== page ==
Macedonia's rivers flow into one of three basins: the Aegean, Adriatic, or Black Sea. The Vardar River enters from Yugoslavia in the north and flows southeast across the country for 187 mi (301km) before crossing into Greece, eventually emptying into the Aegean. The Vardar is the most important river in the country, draining 80 percent of its territory. Within Macedonia, the Vardar has 37 tributaries, including the Bregalnica and the Crna. The Strumica, in southeast FYROM, is the only other river of note flowing into the Aegean.
The Crni Drim River drains the westernmost 13 percent of Macedonia. It flows north out of Lake Ohrid and into Albania before turning west and draining into the Adriatic Sea. Less than 0.2% of the country is drained by the Binacka Morava River, which has its source in Macedonia. The Binacka Morava only flows a few miles through FYROM before crossing into Yugoslavia and eventually emptying into the Danube River and the Black Sea.
THE COAST, ISLANDS, AND THE OCEAN
The FYROM is landlocked.
CLIMATE AND VEGETATION
FYROM's climate is a blend of continental and Mediterranean, with very cold winters and hot summers. The average annual temperature for the country is 52.7°F (11.5°C). Maximum summer temperatures in the lowlands can reach 104°F (40°C), and the coldest winter temperatures can drop to around –22°F (–30°C).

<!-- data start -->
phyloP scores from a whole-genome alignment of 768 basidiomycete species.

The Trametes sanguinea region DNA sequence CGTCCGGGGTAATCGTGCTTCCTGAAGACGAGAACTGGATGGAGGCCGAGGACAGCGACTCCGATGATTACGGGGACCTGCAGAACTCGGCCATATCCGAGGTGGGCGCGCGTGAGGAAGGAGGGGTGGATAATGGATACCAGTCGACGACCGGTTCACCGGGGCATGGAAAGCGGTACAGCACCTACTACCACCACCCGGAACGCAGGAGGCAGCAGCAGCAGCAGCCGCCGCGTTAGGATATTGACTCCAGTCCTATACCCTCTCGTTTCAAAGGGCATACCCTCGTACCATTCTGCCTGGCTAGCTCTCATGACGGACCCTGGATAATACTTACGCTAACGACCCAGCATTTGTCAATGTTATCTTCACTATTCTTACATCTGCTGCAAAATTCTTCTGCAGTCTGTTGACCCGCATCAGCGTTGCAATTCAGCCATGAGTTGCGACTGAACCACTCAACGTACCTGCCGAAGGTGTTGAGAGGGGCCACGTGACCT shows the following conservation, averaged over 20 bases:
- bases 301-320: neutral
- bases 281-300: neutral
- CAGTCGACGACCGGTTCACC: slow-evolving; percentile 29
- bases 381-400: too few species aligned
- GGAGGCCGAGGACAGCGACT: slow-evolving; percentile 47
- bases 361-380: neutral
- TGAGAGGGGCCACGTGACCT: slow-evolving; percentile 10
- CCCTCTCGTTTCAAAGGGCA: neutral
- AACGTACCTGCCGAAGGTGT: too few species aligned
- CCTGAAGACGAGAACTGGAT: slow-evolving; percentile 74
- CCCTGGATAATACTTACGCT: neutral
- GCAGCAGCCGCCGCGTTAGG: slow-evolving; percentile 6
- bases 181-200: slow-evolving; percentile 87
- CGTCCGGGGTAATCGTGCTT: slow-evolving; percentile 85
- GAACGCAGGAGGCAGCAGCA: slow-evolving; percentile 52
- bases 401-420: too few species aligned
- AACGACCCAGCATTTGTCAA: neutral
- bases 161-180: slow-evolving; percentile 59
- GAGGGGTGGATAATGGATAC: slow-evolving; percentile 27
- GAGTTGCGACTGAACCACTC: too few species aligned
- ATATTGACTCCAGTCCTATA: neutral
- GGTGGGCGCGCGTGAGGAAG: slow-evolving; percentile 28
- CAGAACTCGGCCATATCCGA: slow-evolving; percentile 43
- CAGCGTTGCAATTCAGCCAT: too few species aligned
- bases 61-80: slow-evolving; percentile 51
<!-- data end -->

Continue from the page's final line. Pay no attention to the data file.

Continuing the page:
Due to the influence of the Mediterranean, rainfall is moderate in the Vardar River valley. Annual rainfall is scattered throughout the year and only averages about 20–28 in (500–700 mm).
Forests and Jungles
Macedonia has four national parks (Galicica, Mavrovo, Pelister, and Jasen), which have a total area of about 272,000 acres (110,000 hectares). The high mountains are covered mostly with pine trees. Lower mountains have a canopy of beech and oak trees. The Macedonian Pine is an ancient native species found in the forests on Mount Pelister near Lake Prespa.
The population of the FYROM is concentrated in the lowlands. About 42 percent of the country's population lives in the Vardar River valley of central Macedonia. Another 39 percent lives in western Macedonia. Only 19 percent lives in the east. The capital of Skopje is by far the largest city; most of the towns have fewer than 15,000 inhabitants.
Iron ore is mined near Kicevo; zinc, lead, and copper are also mined. There are deposits of iron and nickel in the Vardar River valley area, and well as discoveries of molybdenum, tungsten, mercury, and gold. Macedonia also has marble and stone quarries near Prilep, Gostivar, and Tetovo. Wood and lumber production are centered in Bitola.
Brân, Zoë. After Yugoslavia. Oakland, Calif.: Lonely Planet, 2001.
Georgieva, Valentina, and Sasha Konechni. Historical Dictionary of the Republic of Macedonia. Lanham, Md.: Scarecrow Press, 1998.
Government of the Republic of Macedonia. http://www.gov.mk/English/index.htm (Accessed July 10, 2002).
Pettifer, James, ed. The New Macedonia Question. New York: St. Martin's Press, 1999.
Scekic, Jovan, ed. This Was Skopje. Beograd: Federal Secretariat for Information, 1963.